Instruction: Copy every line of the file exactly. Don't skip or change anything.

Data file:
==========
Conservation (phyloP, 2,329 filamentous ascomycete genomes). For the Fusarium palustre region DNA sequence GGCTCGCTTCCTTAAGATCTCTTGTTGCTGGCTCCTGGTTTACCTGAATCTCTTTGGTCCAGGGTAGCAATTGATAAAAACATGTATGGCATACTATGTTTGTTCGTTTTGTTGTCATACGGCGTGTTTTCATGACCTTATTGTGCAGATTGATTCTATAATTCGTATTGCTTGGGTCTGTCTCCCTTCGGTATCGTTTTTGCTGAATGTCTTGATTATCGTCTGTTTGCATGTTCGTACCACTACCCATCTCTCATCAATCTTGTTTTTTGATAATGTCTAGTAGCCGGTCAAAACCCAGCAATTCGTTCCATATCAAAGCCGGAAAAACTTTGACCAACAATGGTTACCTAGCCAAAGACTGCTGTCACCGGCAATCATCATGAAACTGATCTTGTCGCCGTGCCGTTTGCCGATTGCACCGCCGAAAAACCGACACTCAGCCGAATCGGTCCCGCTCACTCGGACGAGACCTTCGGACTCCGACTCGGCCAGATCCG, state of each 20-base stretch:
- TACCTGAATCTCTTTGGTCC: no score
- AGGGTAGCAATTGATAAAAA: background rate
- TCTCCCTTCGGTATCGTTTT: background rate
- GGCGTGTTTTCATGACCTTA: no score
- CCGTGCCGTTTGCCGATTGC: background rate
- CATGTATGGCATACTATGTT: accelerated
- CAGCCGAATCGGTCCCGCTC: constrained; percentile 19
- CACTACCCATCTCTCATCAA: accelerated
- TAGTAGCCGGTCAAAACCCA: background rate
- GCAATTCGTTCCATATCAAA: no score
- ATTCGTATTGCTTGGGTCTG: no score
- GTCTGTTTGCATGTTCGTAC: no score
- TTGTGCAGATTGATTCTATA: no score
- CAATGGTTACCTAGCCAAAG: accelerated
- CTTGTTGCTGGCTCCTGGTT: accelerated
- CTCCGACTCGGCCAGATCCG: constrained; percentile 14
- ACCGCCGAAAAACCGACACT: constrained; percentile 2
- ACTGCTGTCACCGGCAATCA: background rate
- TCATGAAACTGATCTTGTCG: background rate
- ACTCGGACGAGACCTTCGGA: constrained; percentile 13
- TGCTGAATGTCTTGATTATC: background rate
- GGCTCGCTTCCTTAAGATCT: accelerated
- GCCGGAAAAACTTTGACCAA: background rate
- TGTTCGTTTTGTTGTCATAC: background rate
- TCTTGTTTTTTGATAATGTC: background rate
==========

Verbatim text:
Conservation (phyloP, 2,329 filamentous ascomycete genomes). For the Fusarium palustre region DNA sequence GGCTCGCTTCCTTAAGATCTCTTGTTGCTGGCTCCTGGTTTACCTGAATCTCTTTGGTCCAGGGTAGCAATTGATAAAAACATGTATGGCATACTATGTTTGTTCGTTTTGTTGTCATACGGCGTGTTTTCATGACCTTATTGTGCAGATTGATTCTATAATTCGTATTGCTTGGGTCTGTCTCCCTTCGGTATCGTTTTTGCTGAATGTCTTGATTATCGTCTGTTTGCATGTTCGTACCACTACCCATCTCTCATCAATCTTGTTTTTTGATAATGTCTAGTAGCCGGTCAAAACCCAGCAATTCGTTCCATATCAAAGCCGGAAAAACTTTGACCAACAATGGTTACCTAGCCAAAGACTGCTGTCACCGGCAATCATCATGAAACTGATCTTGTCGCCGTGCCGTTTGCCGATTGCACCGCCGAAAAACCGACACTCAGCCGAATCGGTCCCGCTCACTCGGACGAGACCTTCGGACTCCGACTCGGCCAGATCCG, state of each 20-base stretch:
- TACCTGAATCTCTTTGGTCC: no score
- AGGGTAGCAATTGATAAAAA: background rate
- TCTCCCTTCGGTATCGTTTT: background rate
- GGCGTGTTTTCATGACCTTA: no score
- CCGTGCCGTTTGCCGATTGC: background rate
- CATGTATGGCATACTATGTT: accelerated
- CAGCCGAATCGGTCCCGCTC: constrained; percentile 19
- CACTACCCATCTCTCATCAA: accelerated
- TAGTAGCCGGTCAAAACCCA: background rate
- GCAATTCGTTCCATATCAAA: no score
- ATTCGTATTGCTTGGGTCTG: no score
- GTCTGTTTGCATGTTCGTAC: no score
- TTGTGCAGATTGATTCTATA: no score
- CAATGGTTACCTAGCCAAAG: accelerated
- CTTGTTGCTGGCTCCTGGTT: accelerated
- CTCCGACTCGGCCAGATCCG: constrained; percentile 14
- ACCGCCGAAAAACCGACACT: constrained; percentile 2
- ACTGCTGTCACCGGCAATCA: background rate
- TCATGAAACTGATCTTGTCG: background rate
- ACTCGGACGAGACCTTCGGA: constrained; percentile 13
- TGCTGAATGTCTTGATTATC: background rate
- GGCTCGCTTCCTTAAGATCT: accelerated
- GCCGGAAAAACTTTGACCAA: background rate
- TGTTCGTTTTGTTGTCATAC: background rate
- TCTTGTTTTTTGATAATGTC: background rate